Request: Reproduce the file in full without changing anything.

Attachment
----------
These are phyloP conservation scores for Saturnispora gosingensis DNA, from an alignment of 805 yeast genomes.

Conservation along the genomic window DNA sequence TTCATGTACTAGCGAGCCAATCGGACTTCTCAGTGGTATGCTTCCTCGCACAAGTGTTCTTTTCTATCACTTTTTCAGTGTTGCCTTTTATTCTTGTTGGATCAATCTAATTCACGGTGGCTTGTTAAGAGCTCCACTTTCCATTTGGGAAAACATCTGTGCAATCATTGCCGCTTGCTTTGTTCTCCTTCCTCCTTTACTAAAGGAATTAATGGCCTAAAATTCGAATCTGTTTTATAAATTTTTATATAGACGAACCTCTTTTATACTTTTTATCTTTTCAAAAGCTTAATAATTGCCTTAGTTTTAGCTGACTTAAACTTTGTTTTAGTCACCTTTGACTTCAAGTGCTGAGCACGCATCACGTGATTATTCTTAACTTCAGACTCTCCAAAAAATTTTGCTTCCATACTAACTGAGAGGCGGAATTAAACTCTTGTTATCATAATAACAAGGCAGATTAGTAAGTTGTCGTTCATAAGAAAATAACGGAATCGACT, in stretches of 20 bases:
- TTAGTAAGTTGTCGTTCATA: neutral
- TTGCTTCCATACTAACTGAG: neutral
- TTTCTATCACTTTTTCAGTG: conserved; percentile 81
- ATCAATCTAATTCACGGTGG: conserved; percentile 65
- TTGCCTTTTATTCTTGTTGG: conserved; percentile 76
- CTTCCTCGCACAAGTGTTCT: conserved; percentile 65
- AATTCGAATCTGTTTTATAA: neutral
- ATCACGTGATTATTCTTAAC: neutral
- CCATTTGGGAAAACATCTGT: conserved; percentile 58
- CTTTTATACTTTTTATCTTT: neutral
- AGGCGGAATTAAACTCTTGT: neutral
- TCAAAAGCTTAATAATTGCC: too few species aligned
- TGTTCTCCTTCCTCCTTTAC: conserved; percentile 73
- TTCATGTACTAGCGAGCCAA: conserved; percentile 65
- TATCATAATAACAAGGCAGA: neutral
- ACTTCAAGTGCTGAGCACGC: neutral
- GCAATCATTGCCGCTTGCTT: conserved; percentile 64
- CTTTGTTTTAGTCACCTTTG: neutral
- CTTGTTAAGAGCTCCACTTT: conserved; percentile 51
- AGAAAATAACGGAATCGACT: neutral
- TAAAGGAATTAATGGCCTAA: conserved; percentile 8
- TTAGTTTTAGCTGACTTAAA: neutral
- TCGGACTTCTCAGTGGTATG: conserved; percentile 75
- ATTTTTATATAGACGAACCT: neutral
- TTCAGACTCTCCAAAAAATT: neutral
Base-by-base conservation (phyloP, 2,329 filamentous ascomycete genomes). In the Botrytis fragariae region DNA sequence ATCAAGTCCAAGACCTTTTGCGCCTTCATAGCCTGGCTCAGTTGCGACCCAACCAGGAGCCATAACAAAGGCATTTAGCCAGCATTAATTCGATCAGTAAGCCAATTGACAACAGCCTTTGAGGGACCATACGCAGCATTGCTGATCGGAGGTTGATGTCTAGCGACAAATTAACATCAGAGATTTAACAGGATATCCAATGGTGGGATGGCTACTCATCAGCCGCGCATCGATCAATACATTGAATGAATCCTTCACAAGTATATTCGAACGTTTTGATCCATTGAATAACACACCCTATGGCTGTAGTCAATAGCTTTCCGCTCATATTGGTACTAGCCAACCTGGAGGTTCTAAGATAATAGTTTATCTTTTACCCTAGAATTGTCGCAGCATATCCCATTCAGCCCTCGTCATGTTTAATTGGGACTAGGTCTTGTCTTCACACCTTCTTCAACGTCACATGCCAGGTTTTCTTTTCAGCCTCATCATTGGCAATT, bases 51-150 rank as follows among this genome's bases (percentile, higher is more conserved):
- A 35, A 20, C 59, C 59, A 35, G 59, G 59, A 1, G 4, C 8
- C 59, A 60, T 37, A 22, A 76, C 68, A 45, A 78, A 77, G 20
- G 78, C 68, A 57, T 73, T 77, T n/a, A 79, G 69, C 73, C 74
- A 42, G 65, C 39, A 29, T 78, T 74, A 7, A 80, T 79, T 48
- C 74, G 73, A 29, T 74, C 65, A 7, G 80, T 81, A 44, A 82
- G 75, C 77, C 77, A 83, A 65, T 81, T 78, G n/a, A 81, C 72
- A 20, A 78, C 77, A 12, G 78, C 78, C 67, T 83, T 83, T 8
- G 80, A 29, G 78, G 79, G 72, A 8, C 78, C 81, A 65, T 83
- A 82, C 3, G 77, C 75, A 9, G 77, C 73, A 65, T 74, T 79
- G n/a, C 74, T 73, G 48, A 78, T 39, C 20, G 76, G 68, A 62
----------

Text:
These are phyloP conservation scores for Saturnispora gosingensis DNA, from an alignment of 805 yeast genomes.

Conservation along the genomic window DNA sequence TTCATGTACTAGCGAGCCAATCGGACTTCTCAGTGGTATGCTTCCTCGCACAAGTGTTCTTTTCTATCACTTTTTCAGTGTTGCCTTTTATTCTTGTTGGATCAATCTAATTCACGGTGGCTTGTTAAGAGCTCCACTTTCCATTTGGGAAAACATCTGTGCAATCATTGCCGCTTGCTTTGTTCTCCTTCCTCCTTTACTAAAGGAATTAATGGCCTAAAATTCGAATCTGTTTTATAAATTTTTATATAGACGAACCTCTTTTATACTTTTTATCTTTTCAAAAGCTTAATAATTGCCTTAGTTTTAGCTGACTTAAACTTTGTTTTAGTCACCTTTGACTTCAAGTGCTGAGCACGCATCACGTGATTATTCTTAACTTCAGACTCTCCAAAAAATTTTGCTTCCATACTAACTGAGAGGCGGAATTAAACTCTTGTTATCATAATAACAAGGCAGATTAGTAAGTTGTCGTTCATAAGAAAATAACGGAATCGACT, in stretches of 20 bases:
- TTAGTAAGTTGTCGTTCATA: neutral
- TTGCTTCCATACTAACTGAG: neutral
- TTTCTATCACTTTTTCAGTG: conserved; percentile 81
- ATCAATCTAATTCACGGTGG: conserved; percentile 65
- TTGCCTTTTATTCTTGTTGG: conserved; percentile 76
- CTTCCTCGCACAAGTGTTCT: conserved; percentile 65
- AATTCGAATCTGTTTTATAA: neutral
- ATCACGTGATTATTCTTAAC: neutral
- CCATTTGGGAAAACATCTGT: conserved; percentile 58
- CTTTTATACTTTTTATCTTT: neutral
- AGGCGGAATTAAACTCTTGT: neutral
- TCAAAAGCTTAATAATTGCC: too few species aligned
- TGTTCTCCTTCCTCCTTTAC: conserved; percentile 73
- TTCATGTACTAGCGAGCCAA: conserved; percentile 65
- TATCATAATAACAAGGCAGA: neutral
- ACTTCAAGTGCTGAGCACGC: neutral
- GCAATCATTGCCGCTTGCTT: conserved; percentile 64
- CTTTGTTTTAGTCACCTTTG: neutral
- CTTGTTAAGAGCTCCACTTT: conserved; percentile 51
- AGAAAATAACGGAATCGACT: neutral
- TAAAGGAATTAATGGCCTAA: conserved; percentile 8
- TTAGTTTTAGCTGACTTAAA: neutral
- TCGGACTTCTCAGTGGTATG: conserved; percentile 75
- ATTTTTATATAGACGAACCT: neutral
- TTCAGACTCTCCAAAAAATT: neutral
Base-by-base conservation (phyloP, 2,329 filamentous ascomycete genomes). In the Botrytis fragariae region DNA sequence ATCAAGTCCAAGACCTTTTGCGCCTTCATAGCCTGGCTCAGTTGCGACCCAACCAGGAGCCATAACAAAGGCATTTAGCCAGCATTAATTCGATCAGTAAGCCAATTGACAACAGCCTTTGAGGGACCATACGCAGCATTGCTGATCGGAGGTTGATGTCTAGCGACAAATTAACATCAGAGATTTAACAGGATATCCAATGGTGGGATGGCTACTCATCAGCCGCGCATCGATCAATACATTGAATGAATCCTTCACAAGTATATTCGAACGTTTTGATCCATTGAATAACACACCCTATGGCTGTAGTCAATAGCTTTCCGCTCATATTGGTACTAGCCAACCTGGAGGTTCTAAGATAATAGTTTATCTTTTACCCTAGAATTGTCGCAGCATATCCCATTCAGCCCTCGTCATGTTTAATTGGGACTAGGTCTTGTCTTCACACCTTCTTCAACGTCACATGCCAGGTTTTCTTTTCAGCCTCATCATTGGCAATT, bases 51-150 rank as follows among this genome's bases (percentile, higher is more conserved):
- A 35, A 20, C 59, C 59, A 35, G 59, G 59, A 1, G 4, C 8
- C 59, A 60, T 37, A 22, A 76, C 68, A 45, A 78, A 77, G 20
- G 78, C 68, A 57, T 73, T 77, T n/a, A 79, G 69, C 73, C 74
- A 42, G 65, C 39, A 29, T 78, T 74, A 7, A 80, T 79, T 48
- C 74, G 73, A 29, T 74, C 65, A 7, G 80, T 81, A 44, A 82
- G 75, C 77, C 77, A 83, A 65, T 81, T 78, G n/a, A 81, C 72
- A 20, A 78, C 77, A 12, G 78, C 78, C 67, T 83, T 83, T 8
- G 80, A 29, G 78, G 79, G 72, A 8, C 78, C 81, A 65, T 83
- A 82, C 3, G 77, C 75, A 9, G 77, C 73, A 65, T 74, T 79
- G n/a, C 74, T 73, G 48, A 78, T 39, C 20, G 76, G 68, A 62